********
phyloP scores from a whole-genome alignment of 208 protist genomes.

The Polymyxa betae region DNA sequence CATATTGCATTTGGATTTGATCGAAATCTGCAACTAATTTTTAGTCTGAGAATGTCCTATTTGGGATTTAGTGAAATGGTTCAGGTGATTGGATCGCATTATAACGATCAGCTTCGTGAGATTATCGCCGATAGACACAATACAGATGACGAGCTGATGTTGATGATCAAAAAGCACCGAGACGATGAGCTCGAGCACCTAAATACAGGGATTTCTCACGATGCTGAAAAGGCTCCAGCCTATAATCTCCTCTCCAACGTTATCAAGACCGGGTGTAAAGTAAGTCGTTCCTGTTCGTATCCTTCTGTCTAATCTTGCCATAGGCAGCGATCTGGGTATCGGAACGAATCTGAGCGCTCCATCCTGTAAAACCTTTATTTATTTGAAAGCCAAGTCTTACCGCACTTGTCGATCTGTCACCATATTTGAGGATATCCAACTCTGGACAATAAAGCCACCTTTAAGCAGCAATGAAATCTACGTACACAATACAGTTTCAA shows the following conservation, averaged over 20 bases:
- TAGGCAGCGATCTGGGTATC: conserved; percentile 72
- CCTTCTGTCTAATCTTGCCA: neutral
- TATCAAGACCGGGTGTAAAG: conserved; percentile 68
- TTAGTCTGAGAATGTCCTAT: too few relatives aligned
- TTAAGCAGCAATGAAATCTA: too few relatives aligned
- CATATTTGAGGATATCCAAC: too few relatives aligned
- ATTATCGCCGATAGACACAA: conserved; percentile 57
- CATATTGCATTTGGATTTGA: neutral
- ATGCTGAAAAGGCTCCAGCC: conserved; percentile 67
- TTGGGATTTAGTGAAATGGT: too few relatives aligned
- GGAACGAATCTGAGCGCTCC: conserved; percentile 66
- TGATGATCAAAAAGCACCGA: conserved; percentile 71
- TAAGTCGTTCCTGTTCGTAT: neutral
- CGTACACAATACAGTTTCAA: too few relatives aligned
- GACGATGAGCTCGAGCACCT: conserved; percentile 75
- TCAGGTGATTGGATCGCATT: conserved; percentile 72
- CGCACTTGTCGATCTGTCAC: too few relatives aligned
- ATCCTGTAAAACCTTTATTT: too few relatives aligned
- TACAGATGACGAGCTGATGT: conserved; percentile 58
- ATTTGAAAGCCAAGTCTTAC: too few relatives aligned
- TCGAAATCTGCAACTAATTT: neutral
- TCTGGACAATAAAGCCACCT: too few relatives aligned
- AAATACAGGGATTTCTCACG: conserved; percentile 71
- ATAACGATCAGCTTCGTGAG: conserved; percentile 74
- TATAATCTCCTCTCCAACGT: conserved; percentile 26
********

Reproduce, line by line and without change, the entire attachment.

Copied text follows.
phyloP scores from a whole-genome alignment of 208 protist genomes.

The Polymyxa betae region DNA sequence CATATTGCATTTGGATTTGATCGAAATCTGCAACTAATTTTTAGTCTGAGAATGTCCTATTTGGGATTTAGTGAAATGGTTCAGGTGATTGGATCGCATTATAACGATCAGCTTCGTGAGATTATCGCCGATAGACACAATACAGATGACGAGCTGATGTTGATGATCAAAAAGCACCGAGACGATGAGCTCGAGCACCTAAATACAGGGATTTCTCACGATGCTGAAAAGGCTCCAGCCTATAATCTCCTCTCCAACGTTATCAAGACCGGGTGTAAAGTAAGTCGTTCCTGTTCGTATCCTTCTGTCTAATCTTGCCATAGGCAGCGATCTGGGTATCGGAACGAATCTGAGCGCTCCATCCTGTAAAACCTTTATTTATTTGAAAGCCAAGTCTTACCGCACTTGTCGATCTGTCACCATATTTGAGGATATCCAACTCTGGACAATAAAGCCACCTTTAAGCAGCAATGAAATCTACGTACACAATACAGTTTCAA shows the following conservation, averaged over 20 bases:
- TAGGCAGCGATCTGGGTATC: conserved; percentile 72
- CCTTCTGTCTAATCTTGCCA: neutral
- TATCAAGACCGGGTGTAAAG: conserved; percentile 68
- TTAGTCTGAGAATGTCCTAT: too few relatives aligned
- TTAAGCAGCAATGAAATCTA: too few relatives aligned
- CATATTTGAGGATATCCAAC: too few relatives aligned
- ATTATCGCCGATAGACACAA: conserved; percentile 57
- CATATTGCATTTGGATTTGA: neutral
- ATGCTGAAAAGGCTCCAGCC: conserved; percentile 67
- TTGGGATTTAGTGAAATGGT: too few relatives aligned
- GGAACGAATCTGAGCGCTCC: conserved; percentile 66
- TGATGATCAAAAAGCACCGA: conserved; percentile 71
- TAAGTCGTTCCTGTTCGTAT: neutral
- CGTACACAATACAGTTTCAA: too few relatives aligned
- GACGATGAGCTCGAGCACCT: conserved; percentile 75
- TCAGGTGATTGGATCGCATT: conserved; percentile 72
- CGCACTTGTCGATCTGTCAC: too few relatives aligned
- ATCCTGTAAAACCTTTATTT: too few relatives aligned
- TACAGATGACGAGCTGATGT: conserved; percentile 58
- ATTTGAAAGCCAAGTCTTAC: too few relatives aligned
- TCGAAATCTGCAACTAATTT: neutral
- TCTGGACAATAAAGCCACCT: too few relatives aligned
- AAATACAGGGATTTCTCACG: conserved; percentile 71
- ATAACGATCAGCTTCGTGAG: conserved; percentile 74
- TATAATCTCCTCTCCAACGT: conserved; percentile 26